South Korea says Pyongyang has fired two missiles into the sea off its eastern coast, shortly after North Korean leader Kim Jong-un rejected any further talks with Seoul over a recent joint military exercise with the US.
The South Korean military said in a statement that the North fired two “unidentified projectiles” from a site near the city of Tongchon on Friday.
South Korea’s military officials said they were analyzing data they acquired through radar and other intelligence-gathering equipment to determine what type of projectiles had been launched.
Seoul has described most of the North’s previous launches as short-range ballistic missiles, while Pyongyang said some were “large-caliber multiple-launch guided rocket systems.”
The recent launch, the sixth in less than a month, came just a day after South Korean President Moon Jae-in urged North Korea and the United States to resume denuclearization talks.
Those talks have been stalled since the failure of the last summit between Kim and his American counterpart Donald Trump who has so far refused to ease sanctions on North Korea.
The North is banned from ballistic missile launches under UN Security Council resolutions.
President Moon also said on Thursday that he envisioned a future of close economic cooperation, denuclearization and the unification of the two Koreas by 2045.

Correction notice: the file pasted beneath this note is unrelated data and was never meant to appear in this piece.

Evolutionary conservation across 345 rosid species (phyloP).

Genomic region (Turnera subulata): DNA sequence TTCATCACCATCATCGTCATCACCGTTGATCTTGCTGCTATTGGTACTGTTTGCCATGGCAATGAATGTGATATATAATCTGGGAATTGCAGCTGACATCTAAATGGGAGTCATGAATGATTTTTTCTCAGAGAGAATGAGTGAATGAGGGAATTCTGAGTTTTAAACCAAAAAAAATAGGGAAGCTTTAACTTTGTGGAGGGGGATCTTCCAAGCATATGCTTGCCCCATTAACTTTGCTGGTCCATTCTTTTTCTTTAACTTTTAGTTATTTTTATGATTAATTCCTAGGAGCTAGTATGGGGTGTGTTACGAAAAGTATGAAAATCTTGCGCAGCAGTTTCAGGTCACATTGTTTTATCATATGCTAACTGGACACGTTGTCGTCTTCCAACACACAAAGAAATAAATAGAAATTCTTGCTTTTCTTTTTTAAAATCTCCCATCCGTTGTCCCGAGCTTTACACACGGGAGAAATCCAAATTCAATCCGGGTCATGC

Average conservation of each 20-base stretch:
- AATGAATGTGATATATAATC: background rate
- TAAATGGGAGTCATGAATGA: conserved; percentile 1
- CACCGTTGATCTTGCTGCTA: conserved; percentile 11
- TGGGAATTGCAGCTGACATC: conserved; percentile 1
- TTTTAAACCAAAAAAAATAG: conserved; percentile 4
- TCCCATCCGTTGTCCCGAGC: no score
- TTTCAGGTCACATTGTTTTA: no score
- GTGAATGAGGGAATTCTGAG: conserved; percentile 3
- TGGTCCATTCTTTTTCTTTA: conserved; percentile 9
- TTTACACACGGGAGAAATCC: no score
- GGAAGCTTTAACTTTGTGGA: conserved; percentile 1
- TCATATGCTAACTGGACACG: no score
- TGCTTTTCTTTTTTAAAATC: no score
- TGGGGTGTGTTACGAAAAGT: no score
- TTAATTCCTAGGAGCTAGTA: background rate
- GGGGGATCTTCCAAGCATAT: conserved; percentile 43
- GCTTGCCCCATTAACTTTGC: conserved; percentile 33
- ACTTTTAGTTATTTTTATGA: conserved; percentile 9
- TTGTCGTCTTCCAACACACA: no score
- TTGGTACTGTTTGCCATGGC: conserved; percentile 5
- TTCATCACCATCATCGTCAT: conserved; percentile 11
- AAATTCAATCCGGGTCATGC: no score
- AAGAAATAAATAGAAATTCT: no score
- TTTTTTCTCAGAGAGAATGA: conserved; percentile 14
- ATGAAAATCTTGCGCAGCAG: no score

In an extended attack against President Moon, the North said in a statement that it has “nothing to talk any more with the South Korean authorities nor have any idea to sit with them again.”
It called Moon an “impudent guy rare to be found,” for hoping for a resumption of inter-Korean talks while continuing military drills with Washington.
A North Korean government spokesman also blamed Moon for the loss of dialogue momentum between the North and South.
The unidentified spokesman said the stalemate in implementing pledges, made at a historic summit between Moon and Kim last year, was entirely the responsibility of Seoul.
He said that the joint US-South Korea war games were a sign of Seoul’s hostility towards Pyongyang.
The two Korea’s are technically still at war since the 1950-53 Korean War ended with a truce, rather than a peace treaty.
The South’s unification ministry reacted to North Korea’s comments about Moon, saying they are “not in line” with inter-Korean agreements and unhelpful for developing relations between Seoul and Pyongyang.
The North’s spokesman, however, did not rule out the possibility of talks with the United States. Pyongyang recently said its nuclear talks will be “strictly” between Pyongyang and Washington.
In their third, brief meeting at the Korean border at the end of June, Kim and Trump agreed to kick-start working-level talks.